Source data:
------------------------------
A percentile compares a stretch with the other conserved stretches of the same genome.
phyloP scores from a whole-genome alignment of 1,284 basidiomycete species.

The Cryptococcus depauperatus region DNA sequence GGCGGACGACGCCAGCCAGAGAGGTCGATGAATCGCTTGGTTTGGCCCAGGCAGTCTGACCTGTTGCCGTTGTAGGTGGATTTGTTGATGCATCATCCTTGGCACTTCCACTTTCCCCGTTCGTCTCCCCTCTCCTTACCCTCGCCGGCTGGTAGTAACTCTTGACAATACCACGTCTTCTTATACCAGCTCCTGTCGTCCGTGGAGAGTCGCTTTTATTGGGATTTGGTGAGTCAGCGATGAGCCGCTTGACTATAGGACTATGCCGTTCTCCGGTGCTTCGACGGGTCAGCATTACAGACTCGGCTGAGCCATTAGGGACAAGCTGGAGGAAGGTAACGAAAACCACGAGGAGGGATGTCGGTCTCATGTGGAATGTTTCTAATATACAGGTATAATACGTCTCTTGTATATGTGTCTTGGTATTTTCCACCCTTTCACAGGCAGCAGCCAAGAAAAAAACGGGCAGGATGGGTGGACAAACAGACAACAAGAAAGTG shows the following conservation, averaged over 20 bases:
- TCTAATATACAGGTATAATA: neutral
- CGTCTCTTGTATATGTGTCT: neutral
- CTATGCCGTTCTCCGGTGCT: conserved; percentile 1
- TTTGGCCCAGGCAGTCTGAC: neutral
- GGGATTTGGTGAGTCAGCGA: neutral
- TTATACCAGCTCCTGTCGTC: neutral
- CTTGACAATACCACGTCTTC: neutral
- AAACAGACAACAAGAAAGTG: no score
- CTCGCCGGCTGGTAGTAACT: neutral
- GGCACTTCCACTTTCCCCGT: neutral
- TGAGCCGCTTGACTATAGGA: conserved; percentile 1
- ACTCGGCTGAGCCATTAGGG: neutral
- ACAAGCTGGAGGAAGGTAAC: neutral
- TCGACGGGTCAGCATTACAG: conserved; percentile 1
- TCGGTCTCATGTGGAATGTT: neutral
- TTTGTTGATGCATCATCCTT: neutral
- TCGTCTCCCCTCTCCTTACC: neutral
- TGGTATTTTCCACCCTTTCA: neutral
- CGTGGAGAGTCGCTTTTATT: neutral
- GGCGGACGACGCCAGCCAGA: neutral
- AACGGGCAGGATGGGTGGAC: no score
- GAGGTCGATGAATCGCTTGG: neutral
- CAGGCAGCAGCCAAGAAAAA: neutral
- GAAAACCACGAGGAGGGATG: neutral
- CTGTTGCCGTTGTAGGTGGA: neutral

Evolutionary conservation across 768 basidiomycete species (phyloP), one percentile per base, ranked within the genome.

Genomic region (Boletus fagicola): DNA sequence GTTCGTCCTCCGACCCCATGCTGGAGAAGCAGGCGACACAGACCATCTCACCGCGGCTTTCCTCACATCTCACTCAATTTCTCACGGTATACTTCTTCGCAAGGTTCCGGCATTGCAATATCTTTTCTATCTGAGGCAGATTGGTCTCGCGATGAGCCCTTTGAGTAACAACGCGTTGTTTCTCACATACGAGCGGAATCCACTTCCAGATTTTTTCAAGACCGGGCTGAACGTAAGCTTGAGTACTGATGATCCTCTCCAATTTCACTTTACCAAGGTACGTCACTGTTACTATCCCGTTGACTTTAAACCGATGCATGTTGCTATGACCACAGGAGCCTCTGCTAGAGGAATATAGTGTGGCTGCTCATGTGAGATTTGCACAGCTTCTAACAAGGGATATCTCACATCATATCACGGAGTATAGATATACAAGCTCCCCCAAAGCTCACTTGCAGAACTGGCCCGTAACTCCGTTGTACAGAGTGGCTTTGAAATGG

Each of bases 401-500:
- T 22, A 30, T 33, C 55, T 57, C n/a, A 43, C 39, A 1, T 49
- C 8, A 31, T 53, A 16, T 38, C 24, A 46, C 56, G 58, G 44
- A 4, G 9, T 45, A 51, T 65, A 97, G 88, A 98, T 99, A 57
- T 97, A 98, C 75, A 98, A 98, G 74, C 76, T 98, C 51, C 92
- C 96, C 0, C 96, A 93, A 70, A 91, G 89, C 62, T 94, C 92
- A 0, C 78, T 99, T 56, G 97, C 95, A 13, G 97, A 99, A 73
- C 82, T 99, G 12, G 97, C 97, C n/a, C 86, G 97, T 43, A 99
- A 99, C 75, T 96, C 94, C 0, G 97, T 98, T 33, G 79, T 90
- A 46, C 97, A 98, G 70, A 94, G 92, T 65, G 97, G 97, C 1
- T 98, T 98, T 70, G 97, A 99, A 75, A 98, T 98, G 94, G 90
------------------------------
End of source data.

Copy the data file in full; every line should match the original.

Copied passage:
A percentile compares a stretch with the other conserved stretches of the same genome.
phyloP scores from a whole-genome alignment of 1,284 basidiomycete species.

The Cryptococcus depauperatus region DNA sequence GGCGGACGACGCCAGCCAGAGAGGTCGATGAATCGCTTGGTTTGGCCCAGGCAGTCTGACCTGTTGCCGTTGTAGGTGGATTTGTTGATGCATCATCCTTGGCACTTCCACTTTCCCCGTTCGTCTCCCCTCTCCTTACCCTCGCCGGCTGGTAGTAACTCTTGACAATACCACGTCTTCTTATACCAGCTCCTGTCGTCCGTGGAGAGTCGCTTTTATTGGGATTTGGTGAGTCAGCGATGAGCCGCTTGACTATAGGACTATGCCGTTCTCCGGTGCTTCGACGGGTCAGCATTACAGACTCGGCTGAGCCATTAGGGACAAGCTGGAGGAAGGTAACGAAAACCACGAGGAGGGATGTCGGTCTCATGTGGAATGTTTCTAATATACAGGTATAATACGTCTCTTGTATATGTGTCTTGGTATTTTCCACCCTTTCACAGGCAGCAGCCAAGAAAAAAACGGGCAGGATGGGTGGACAAACAGACAACAAGAAAGTG shows the following conservation, averaged over 20 bases:
- TCTAATATACAGGTATAATA: neutral
- CGTCTCTTGTATATGTGTCT: neutral
- CTATGCCGTTCTCCGGTGCT: conserved; percentile 1
- TTTGGCCCAGGCAGTCTGAC: neutral
- GGGATTTGGTGAGTCAGCGA: neutral
- TTATACCAGCTCCTGTCGTC: neutral
- CTTGACAATACCACGTCTTC: neutral
- AAACAGACAACAAGAAAGTG: no score
- CTCGCCGGCTGGTAGTAACT: neutral
- GGCACTTCCACTTTCCCCGT: neutral
- TGAGCCGCTTGACTATAGGA: conserved; percentile 1
- ACTCGGCTGAGCCATTAGGG: neutral
- ACAAGCTGGAGGAAGGTAAC: neutral
- TCGACGGGTCAGCATTACAG: conserved; percentile 1
- TCGGTCTCATGTGGAATGTT: neutral
- TTTGTTGATGCATCATCCTT: neutral
- TCGTCTCCCCTCTCCTTACC: neutral
- TGGTATTTTCCACCCTTTCA: neutral
- CGTGGAGAGTCGCTTTTATT: neutral
- GGCGGACGACGCCAGCCAGA: neutral
- AACGGGCAGGATGGGTGGAC: no score
- GAGGTCGATGAATCGCTTGG: neutral
- CAGGCAGCAGCCAAGAAAAA: neutral
- GAAAACCACGAGGAGGGATG: neutral
- CTGTTGCCGTTGTAGGTGGA: neutral

Evolutionary conservation across 768 basidiomycete species (phyloP), one percentile per base, ranked within the genome.

Genomic region (Boletus fagicola): DNA sequence GTTCGTCCTCCGACCCCATGCTGGAGAAGCAGGCGACACAGACCATCTCACCGCGGCTTTCCTCACATCTCACTCAATTTCTCACGGTATACTTCTTCGCAAGGTTCCGGCATTGCAATATCTTTTCTATCTGAGGCAGATTGGTCTCGCGATGAGCCCTTTGAGTAACAACGCGTTGTTTCTCACATACGAGCGGAATCCACTTCCAGATTTTTTCAAGACCGGGCTGAACGTAAGCTTGAGTACTGATGATCCTCTCCAATTTCACTTTACCAAGGTACGTCACTGTTACTATCCCGTTGACTTTAAACCGATGCATGTTGCTATGACCACAGGAGCCTCTGCTAGAGGAATATAGTGTGGCTGCTCATGTGAGATTTGCACAGCTTCTAACAAGGGATATCTCACATCATATCACGGAGTATAGATATACAAGCTCCCCCAAAGCTCACTTGCAGAACTGGCCCGTAACTCCGTTGTACAGAGTGGCTTTGAAATGG

Each of bases 401-500:
- T 22, A 30, T 33, C 55, T 57, C n/a, A 43, C 39, A 1, T 49
- C 8, A 31, T 53, A 16, T 38, C 24, A 46, C 56, G 58, G 44
- A 4, G 9, T 45, A 51, T 65, A 97, G 88, A 98, T 99, A 57
- T 97, A 98, C 75, A 98, A 98, G 74, C 76, T 98, C 51, C 92
- C 96, C 0, C 96, A 93, A 70, A 91, G 89, C 62, T 94, C 92
- A 0, C 78, T 99, T 56, G 97, C 95, A 13, G 97, A 99, A 73
- C 82, T 99, G 12, G 97, C 97, C n/a, C 86, G 97, T 43, A 99
- A 99, C 75, T 96, C 94, C 0, G 97, T 98, T 33, G 79, T 90
- A 46, C 97, A 98, G 70, A 94, G 92, T 65, G 97, G 97, C 1
- T 98, T 98, T 70, G 97, A 99, A 75, A 98, T 98, G 94, G 90